When tackling a cleaning project, it can quickly become overwhelming for your child. If every toy they own is strewn across the floor it can feel like too big of a project for them to complete. It is important to stop playtime and encourage picking up before the messes get too big. If they have too many toys, put some away in storage and rotate them throughout the year. This will help keep messes to a minimum and toys fresh and new. Remember, your child is going to feel overwhelmed more easily than you and the degree of work you expect from them should be catered to their age and ability.
Establish a Place for Everything
When teaching your child to clean, it is important that you establish a place for everything in your home. Simply directing your child to “clean up” with no additional instructions will result in their placing any item wherever they want to get it out of the way. When instructing your child, give them clear directions on where to place an item: on the bottom shelf, in the closet, etc. Everything from toys, shoes, toothbrushes, and household items should have a clearly defined resting place. Creating a pattern and specific place for everything will establish consistency in where they put items and make the organization in your home clearer.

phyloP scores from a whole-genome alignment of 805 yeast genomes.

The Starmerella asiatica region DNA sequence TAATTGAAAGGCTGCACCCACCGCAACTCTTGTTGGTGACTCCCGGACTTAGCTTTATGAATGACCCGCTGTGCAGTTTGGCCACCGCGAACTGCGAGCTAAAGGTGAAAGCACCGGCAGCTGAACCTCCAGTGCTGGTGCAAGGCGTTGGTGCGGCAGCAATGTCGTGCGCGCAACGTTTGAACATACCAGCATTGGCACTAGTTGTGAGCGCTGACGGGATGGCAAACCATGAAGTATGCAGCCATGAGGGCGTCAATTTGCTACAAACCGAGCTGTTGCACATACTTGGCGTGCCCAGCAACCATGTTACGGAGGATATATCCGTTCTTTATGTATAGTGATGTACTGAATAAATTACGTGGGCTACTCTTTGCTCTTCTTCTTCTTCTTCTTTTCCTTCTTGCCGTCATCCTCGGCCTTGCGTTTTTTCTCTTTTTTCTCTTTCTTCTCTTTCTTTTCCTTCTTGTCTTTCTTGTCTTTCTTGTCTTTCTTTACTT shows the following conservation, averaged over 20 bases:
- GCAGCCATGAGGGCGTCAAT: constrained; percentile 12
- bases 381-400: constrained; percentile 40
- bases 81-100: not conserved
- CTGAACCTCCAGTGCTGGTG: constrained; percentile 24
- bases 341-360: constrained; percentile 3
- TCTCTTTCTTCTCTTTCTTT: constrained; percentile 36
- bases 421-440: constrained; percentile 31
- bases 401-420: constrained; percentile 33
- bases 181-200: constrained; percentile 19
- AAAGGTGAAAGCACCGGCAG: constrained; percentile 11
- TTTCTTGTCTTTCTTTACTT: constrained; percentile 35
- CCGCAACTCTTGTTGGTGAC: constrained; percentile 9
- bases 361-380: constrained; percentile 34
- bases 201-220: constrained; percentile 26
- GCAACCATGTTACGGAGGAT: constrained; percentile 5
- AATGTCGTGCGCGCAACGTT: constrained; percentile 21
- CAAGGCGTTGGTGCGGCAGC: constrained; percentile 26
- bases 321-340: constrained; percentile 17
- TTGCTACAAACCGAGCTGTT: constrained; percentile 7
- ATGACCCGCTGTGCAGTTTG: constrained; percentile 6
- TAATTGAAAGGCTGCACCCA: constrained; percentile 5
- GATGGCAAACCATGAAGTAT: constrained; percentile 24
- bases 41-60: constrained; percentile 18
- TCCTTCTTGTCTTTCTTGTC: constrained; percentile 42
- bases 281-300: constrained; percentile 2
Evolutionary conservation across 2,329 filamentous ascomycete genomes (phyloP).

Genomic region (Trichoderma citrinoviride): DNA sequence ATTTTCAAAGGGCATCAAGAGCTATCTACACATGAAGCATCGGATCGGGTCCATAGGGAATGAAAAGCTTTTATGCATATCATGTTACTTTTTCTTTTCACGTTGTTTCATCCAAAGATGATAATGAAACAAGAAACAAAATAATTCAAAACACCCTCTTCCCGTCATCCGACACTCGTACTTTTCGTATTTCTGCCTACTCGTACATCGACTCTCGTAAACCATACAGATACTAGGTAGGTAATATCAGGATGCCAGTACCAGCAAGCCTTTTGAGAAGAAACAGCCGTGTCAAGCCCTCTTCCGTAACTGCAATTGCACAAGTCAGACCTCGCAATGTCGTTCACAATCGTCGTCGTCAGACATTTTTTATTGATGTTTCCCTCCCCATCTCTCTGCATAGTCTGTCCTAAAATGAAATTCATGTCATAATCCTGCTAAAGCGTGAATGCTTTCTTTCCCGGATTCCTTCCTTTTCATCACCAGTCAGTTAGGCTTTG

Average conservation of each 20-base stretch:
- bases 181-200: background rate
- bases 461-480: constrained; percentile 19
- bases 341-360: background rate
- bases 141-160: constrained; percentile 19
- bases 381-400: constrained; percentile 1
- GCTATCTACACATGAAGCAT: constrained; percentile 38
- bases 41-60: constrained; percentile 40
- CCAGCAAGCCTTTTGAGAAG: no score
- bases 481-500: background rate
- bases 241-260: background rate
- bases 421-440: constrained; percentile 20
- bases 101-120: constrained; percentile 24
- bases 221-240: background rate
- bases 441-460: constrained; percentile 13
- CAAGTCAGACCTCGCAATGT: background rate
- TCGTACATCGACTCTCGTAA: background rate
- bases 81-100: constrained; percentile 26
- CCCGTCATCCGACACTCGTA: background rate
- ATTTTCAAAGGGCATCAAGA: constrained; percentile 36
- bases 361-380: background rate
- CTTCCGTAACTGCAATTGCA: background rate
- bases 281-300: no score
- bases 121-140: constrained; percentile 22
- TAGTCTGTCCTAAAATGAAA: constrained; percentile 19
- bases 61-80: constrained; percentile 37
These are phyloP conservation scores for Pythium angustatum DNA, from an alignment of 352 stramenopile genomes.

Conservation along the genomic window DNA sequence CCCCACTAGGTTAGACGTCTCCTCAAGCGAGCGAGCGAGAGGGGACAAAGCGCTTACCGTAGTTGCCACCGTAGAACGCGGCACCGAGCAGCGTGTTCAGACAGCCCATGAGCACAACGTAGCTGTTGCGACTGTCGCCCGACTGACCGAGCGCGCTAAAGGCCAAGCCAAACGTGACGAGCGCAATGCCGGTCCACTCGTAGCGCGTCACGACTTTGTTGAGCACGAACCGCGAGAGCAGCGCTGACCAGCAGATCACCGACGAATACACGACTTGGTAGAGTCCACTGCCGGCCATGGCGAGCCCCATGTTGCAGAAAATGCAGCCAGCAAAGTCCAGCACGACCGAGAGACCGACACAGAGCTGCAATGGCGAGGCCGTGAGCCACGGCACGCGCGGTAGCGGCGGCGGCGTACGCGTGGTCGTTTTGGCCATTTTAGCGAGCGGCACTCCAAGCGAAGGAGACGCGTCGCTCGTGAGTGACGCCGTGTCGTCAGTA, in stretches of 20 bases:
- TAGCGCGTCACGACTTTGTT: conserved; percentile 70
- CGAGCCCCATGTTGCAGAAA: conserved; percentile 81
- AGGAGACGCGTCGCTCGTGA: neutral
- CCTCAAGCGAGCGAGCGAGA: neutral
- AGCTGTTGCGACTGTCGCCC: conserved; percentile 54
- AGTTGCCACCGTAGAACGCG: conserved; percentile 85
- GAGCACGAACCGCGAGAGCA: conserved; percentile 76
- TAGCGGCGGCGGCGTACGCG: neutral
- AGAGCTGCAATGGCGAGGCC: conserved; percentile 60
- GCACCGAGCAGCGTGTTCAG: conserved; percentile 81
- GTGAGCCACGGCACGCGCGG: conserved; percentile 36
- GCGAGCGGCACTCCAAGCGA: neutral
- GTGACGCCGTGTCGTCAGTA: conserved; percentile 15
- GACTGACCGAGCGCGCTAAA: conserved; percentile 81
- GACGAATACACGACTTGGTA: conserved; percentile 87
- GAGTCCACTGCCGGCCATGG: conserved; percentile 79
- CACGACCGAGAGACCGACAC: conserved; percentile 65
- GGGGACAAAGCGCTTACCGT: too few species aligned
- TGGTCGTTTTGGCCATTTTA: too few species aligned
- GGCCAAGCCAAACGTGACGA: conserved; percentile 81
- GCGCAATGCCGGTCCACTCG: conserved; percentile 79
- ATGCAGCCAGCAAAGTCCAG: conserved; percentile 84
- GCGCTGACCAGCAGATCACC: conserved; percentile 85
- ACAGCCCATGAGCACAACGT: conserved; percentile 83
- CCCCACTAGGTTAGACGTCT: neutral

Choose Age-Appropriate Tasks
For your child to enjoy the tasks they are given, they must be appropriate for their skill level and abilities. Assigning tasks to your children can start as soon as they know how to walk independently. However, that doesn’t mean they can immediately start doing the dishes. Teach your child cleaning principles that are age appropriate. First teach them how to pick up after themselves. Don’t hover or redo their work as that will communicate that no matter what they do, you’ll always be there to fix it.
If your child enjoys activities that they may be too young for, like vacuuming, give them a toy vacuum so they can practice alongside you. When you assign projects equal to your child’s abilities, they are better able to learn and feel a sense of accomplishment. Pride in their accomplishments will establish good cleaning habits for the rest of their life.
Children flourish when they have structure and a set routine in their life. Staying consistent with cleaning times will help your child to expect and contribute better. Choosing to pick up their toys before they leave the room happens when you are consistently reminding and helping them to do so. Occasional commands to clean are ineffective because your child will not know what is expected of them. Make cleaning with your child a habit.
A bedtime routine can also be very beneficial for your child because it helps them wind down and creates a clean space for them to relax. Try helping your child “put the house to sleep” by picking up around them, completing after dinner cleanup, and saying “goodnight” to their toys. As the house rests, they will have an easier time resting too.
Every child is different, meaning which techniques you find successful will be different. Starting small, with fun in mind will create positive routines for the rest of their life. When habits are effectively established, keeping a clean home should never be a battle.